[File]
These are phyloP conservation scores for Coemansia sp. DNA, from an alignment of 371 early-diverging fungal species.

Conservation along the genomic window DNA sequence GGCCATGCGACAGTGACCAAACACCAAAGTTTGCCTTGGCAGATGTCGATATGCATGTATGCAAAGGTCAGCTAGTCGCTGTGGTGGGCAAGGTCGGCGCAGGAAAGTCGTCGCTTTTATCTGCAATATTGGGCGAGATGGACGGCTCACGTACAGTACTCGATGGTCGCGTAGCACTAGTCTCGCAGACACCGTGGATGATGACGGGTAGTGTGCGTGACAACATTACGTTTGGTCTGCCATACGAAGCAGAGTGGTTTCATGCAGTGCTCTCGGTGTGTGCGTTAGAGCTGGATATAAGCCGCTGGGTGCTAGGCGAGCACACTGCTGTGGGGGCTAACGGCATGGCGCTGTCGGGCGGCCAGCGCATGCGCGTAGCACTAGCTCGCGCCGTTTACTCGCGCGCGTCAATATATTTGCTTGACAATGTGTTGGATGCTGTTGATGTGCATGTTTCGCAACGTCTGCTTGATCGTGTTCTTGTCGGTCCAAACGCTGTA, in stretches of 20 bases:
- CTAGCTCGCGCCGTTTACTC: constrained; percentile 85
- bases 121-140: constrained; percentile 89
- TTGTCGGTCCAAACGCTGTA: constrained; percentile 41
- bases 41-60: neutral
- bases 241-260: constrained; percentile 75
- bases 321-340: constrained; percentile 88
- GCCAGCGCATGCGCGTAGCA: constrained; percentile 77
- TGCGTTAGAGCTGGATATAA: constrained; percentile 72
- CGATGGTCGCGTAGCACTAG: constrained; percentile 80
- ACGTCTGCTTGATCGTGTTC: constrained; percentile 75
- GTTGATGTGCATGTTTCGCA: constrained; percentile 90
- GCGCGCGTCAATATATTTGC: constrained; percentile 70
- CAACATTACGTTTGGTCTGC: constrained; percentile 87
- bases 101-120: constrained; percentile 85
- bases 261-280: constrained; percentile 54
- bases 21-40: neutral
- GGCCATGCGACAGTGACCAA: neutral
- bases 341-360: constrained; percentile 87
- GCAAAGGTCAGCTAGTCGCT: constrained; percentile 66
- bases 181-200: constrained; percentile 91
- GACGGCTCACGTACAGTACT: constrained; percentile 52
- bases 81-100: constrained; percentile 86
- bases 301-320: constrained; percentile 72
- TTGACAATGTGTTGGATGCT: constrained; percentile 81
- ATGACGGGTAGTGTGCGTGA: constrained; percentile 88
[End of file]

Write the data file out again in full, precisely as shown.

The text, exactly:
These are phyloP conservation scores for Coemansia sp. DNA, from an alignment of 371 early-diverging fungal species.

Conservation along the genomic window DNA sequence GGCCATGCGACAGTGACCAAACACCAAAGTTTGCCTTGGCAGATGTCGATATGCATGTATGCAAAGGTCAGCTAGTCGCTGTGGTGGGCAAGGTCGGCGCAGGAAAGTCGTCGCTTTTATCTGCAATATTGGGCGAGATGGACGGCTCACGTACAGTACTCGATGGTCGCGTAGCACTAGTCTCGCAGACACCGTGGATGATGACGGGTAGTGTGCGTGACAACATTACGTTTGGTCTGCCATACGAAGCAGAGTGGTTTCATGCAGTGCTCTCGGTGTGTGCGTTAGAGCTGGATATAAGCCGCTGGGTGCTAGGCGAGCACACTGCTGTGGGGGCTAACGGCATGGCGCTGTCGGGCGGCCAGCGCATGCGCGTAGCACTAGCTCGCGCCGTTTACTCGCGCGCGTCAATATATTTGCTTGACAATGTGTTGGATGCTGTTGATGTGCATGTTTCGCAACGTCTGCTTGATCGTGTTCTTGTCGGTCCAAACGCTGTA, in stretches of 20 bases:
- CTAGCTCGCGCCGTTTACTC: constrained; percentile 85
- bases 121-140: constrained; percentile 89
- TTGTCGGTCCAAACGCTGTA: constrained; percentile 41
- bases 41-60: neutral
- bases 241-260: constrained; percentile 75
- bases 321-340: constrained; percentile 88
- GCCAGCGCATGCGCGTAGCA: constrained; percentile 77
- TGCGTTAGAGCTGGATATAA: constrained; percentile 72
- CGATGGTCGCGTAGCACTAG: constrained; percentile 80
- ACGTCTGCTTGATCGTGTTC: constrained; percentile 75
- GTTGATGTGCATGTTTCGCA: constrained; percentile 90
- GCGCGCGTCAATATATTTGC: constrained; percentile 70
- CAACATTACGTTTGGTCTGC: constrained; percentile 87
- bases 101-120: constrained; percentile 85
- bases 261-280: constrained; percentile 54
- bases 21-40: neutral
- GGCCATGCGACAGTGACCAA: neutral
- bases 341-360: constrained; percentile 87
- GCAAAGGTCAGCTAGTCGCT: constrained; percentile 66
- bases 181-200: constrained; percentile 91
- GACGGCTCACGTACAGTACT: constrained; percentile 52
- bases 81-100: constrained; percentile 86
- bases 301-320: constrained; percentile 72
- TTGACAATGTGTTGGATGCT: constrained; percentile 81
- ATGACGGGTAGTGTGCGTGA: constrained; percentile 88